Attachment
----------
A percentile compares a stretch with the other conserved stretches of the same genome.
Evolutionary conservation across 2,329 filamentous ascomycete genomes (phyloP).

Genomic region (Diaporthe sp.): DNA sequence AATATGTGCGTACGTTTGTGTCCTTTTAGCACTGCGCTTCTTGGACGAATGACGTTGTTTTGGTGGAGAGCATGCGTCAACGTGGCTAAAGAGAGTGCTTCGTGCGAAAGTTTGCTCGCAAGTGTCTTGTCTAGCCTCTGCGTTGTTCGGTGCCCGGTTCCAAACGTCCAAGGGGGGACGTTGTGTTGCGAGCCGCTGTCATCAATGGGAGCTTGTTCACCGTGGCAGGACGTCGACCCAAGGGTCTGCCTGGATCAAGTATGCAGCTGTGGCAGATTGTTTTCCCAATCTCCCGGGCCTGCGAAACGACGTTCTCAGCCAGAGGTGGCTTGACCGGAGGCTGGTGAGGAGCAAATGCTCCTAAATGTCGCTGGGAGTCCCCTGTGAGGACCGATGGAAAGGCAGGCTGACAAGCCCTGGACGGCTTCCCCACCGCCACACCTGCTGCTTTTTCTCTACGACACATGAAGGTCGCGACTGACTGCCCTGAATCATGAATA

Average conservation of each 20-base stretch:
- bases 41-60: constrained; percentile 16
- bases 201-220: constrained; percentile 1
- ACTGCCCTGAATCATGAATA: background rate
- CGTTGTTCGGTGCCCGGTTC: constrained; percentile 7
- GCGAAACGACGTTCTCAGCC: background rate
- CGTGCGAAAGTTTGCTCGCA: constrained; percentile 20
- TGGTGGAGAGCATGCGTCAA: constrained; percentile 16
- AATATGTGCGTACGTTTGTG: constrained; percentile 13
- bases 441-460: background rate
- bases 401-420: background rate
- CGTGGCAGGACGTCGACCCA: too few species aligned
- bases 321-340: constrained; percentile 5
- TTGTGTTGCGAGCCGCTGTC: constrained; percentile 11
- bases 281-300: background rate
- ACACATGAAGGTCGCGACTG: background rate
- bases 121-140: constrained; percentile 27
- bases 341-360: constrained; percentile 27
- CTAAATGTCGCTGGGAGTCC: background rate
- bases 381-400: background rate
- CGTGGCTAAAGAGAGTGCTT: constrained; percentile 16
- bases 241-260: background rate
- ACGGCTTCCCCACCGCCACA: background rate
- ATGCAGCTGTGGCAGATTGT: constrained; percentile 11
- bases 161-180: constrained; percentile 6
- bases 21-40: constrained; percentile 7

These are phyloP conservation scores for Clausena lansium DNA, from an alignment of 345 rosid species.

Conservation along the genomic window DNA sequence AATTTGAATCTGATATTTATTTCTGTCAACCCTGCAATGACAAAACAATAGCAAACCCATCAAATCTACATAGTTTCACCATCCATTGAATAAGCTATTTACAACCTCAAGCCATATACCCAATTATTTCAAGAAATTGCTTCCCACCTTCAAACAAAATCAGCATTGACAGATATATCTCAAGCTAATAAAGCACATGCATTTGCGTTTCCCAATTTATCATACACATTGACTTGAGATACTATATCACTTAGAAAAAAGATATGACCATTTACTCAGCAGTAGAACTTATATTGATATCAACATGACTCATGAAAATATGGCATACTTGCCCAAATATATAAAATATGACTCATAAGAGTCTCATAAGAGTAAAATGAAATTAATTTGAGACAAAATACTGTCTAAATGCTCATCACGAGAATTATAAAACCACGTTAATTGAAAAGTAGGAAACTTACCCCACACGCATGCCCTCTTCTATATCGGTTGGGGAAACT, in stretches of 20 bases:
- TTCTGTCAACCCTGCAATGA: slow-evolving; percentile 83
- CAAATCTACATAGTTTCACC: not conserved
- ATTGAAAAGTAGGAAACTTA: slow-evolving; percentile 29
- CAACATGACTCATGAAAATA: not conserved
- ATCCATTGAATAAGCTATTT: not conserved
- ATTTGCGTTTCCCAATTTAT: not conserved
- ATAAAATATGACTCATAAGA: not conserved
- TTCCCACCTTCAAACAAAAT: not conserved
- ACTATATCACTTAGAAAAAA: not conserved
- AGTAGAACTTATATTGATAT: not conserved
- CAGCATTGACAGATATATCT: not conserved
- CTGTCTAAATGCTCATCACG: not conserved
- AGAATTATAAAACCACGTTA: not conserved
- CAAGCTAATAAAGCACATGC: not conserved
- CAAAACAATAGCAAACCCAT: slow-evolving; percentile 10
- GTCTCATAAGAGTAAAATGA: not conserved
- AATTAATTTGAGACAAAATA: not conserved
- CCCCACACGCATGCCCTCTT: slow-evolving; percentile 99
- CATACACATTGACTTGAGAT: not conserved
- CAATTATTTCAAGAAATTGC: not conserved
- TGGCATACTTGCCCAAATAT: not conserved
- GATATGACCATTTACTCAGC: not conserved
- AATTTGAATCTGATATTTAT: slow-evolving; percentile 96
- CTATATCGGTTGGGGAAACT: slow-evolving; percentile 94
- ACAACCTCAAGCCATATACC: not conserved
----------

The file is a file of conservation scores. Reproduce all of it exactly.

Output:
A percentile compares a stretch with the other conserved stretches of the same genome.
Evolutionary conservation across 2,329 filamentous ascomycete genomes (phyloP).

Genomic region (Diaporthe sp.): DNA sequence AATATGTGCGTACGTTTGTGTCCTTTTAGCACTGCGCTTCTTGGACGAATGACGTTGTTTTGGTGGAGAGCATGCGTCAACGTGGCTAAAGAGAGTGCTTCGTGCGAAAGTTTGCTCGCAAGTGTCTTGTCTAGCCTCTGCGTTGTTCGGTGCCCGGTTCCAAACGTCCAAGGGGGGACGTTGTGTTGCGAGCCGCTGTCATCAATGGGAGCTTGTTCACCGTGGCAGGACGTCGACCCAAGGGTCTGCCTGGATCAAGTATGCAGCTGTGGCAGATTGTTTTCCCAATCTCCCGGGCCTGCGAAACGACGTTCTCAGCCAGAGGTGGCTTGACCGGAGGCTGGTGAGGAGCAAATGCTCCTAAATGTCGCTGGGAGTCCCCTGTGAGGACCGATGGAAAGGCAGGCTGACAAGCCCTGGACGGCTTCCCCACCGCCACACCTGCTGCTTTTTCTCTACGACACATGAAGGTCGCGACTGACTGCCCTGAATCATGAATA

Average conservation of each 20-base stretch:
- bases 41-60: constrained; percentile 16
- bases 201-220: constrained; percentile 1
- ACTGCCCTGAATCATGAATA: background rate
- CGTTGTTCGGTGCCCGGTTC: constrained; percentile 7
- GCGAAACGACGTTCTCAGCC: background rate
- CGTGCGAAAGTTTGCTCGCA: constrained; percentile 20
- TGGTGGAGAGCATGCGTCAA: constrained; percentile 16
- AATATGTGCGTACGTTTGTG: constrained; percentile 13
- bases 441-460: background rate
- bases 401-420: background rate
- CGTGGCAGGACGTCGACCCA: too few species aligned
- bases 321-340: constrained; percentile 5
- TTGTGTTGCGAGCCGCTGTC: constrained; percentile 11
- bases 281-300: background rate
- ACACATGAAGGTCGCGACTG: background rate
- bases 121-140: constrained; percentile 27
- bases 341-360: constrained; percentile 27
- CTAAATGTCGCTGGGAGTCC: background rate
- bases 381-400: background rate
- CGTGGCTAAAGAGAGTGCTT: constrained; percentile 16
- bases 241-260: background rate
- ACGGCTTCCCCACCGCCACA: background rate
- ATGCAGCTGTGGCAGATTGT: constrained; percentile 11
- bases 161-180: constrained; percentile 6
- bases 21-40: constrained; percentile 7

These are phyloP conservation scores for Clausena lansium DNA, from an alignment of 345 rosid species.

Conservation along the genomic window DNA sequence AATTTGAATCTGATATTTATTTCTGTCAACCCTGCAATGACAAAACAATAGCAAACCCATCAAATCTACATAGTTTCACCATCCATTGAATAAGCTATTTACAACCTCAAGCCATATACCCAATTATTTCAAGAAATTGCTTCCCACCTTCAAACAAAATCAGCATTGACAGATATATCTCAAGCTAATAAAGCACATGCATTTGCGTTTCCCAATTTATCATACACATTGACTTGAGATACTATATCACTTAGAAAAAAGATATGACCATTTACTCAGCAGTAGAACTTATATTGATATCAACATGACTCATGAAAATATGGCATACTTGCCCAAATATATAAAATATGACTCATAAGAGTCTCATAAGAGTAAAATGAAATTAATTTGAGACAAAATACTGTCTAAATGCTCATCACGAGAATTATAAAACCACGTTAATTGAAAAGTAGGAAACTTACCCCACACGCATGCCCTCTTCTATATCGGTTGGGGAAACT, in stretches of 20 bases:
- TTCTGTCAACCCTGCAATGA: slow-evolving; percentile 83
- CAAATCTACATAGTTTCACC: not conserved
- ATTGAAAAGTAGGAAACTTA: slow-evolving; percentile 29
- CAACATGACTCATGAAAATA: not conserved
- ATCCATTGAATAAGCTATTT: not conserved
- ATTTGCGTTTCCCAATTTAT: not conserved
- ATAAAATATGACTCATAAGA: not conserved
- TTCCCACCTTCAAACAAAAT: not conserved
- ACTATATCACTTAGAAAAAA: not conserved
- AGTAGAACTTATATTGATAT: not conserved
- CAGCATTGACAGATATATCT: not conserved
- CTGTCTAAATGCTCATCACG: not conserved
- AGAATTATAAAACCACGTTA: not conserved
- CAAGCTAATAAAGCACATGC: not conserved
- CAAAACAATAGCAAACCCAT: slow-evolving; percentile 10
- GTCTCATAAGAGTAAAATGA: not conserved
- AATTAATTTGAGACAAAATA: not conserved
- CCCCACACGCATGCCCTCTT: slow-evolving; percentile 99
- CATACACATTGACTTGAGAT: not conserved
- CAATTATTTCAAGAAATTGC: not conserved
- TGGCATACTTGCCCAAATAT: not conserved
- GATATGACCATTTACTCAGC: not conserved
- AATTTGAATCTGATATTTAT: slow-evolving; percentile 96
- CTATATCGGTTGGGGAAACT: slow-evolving; percentile 94
- ACAACCTCAAGCCATATACC: not conserved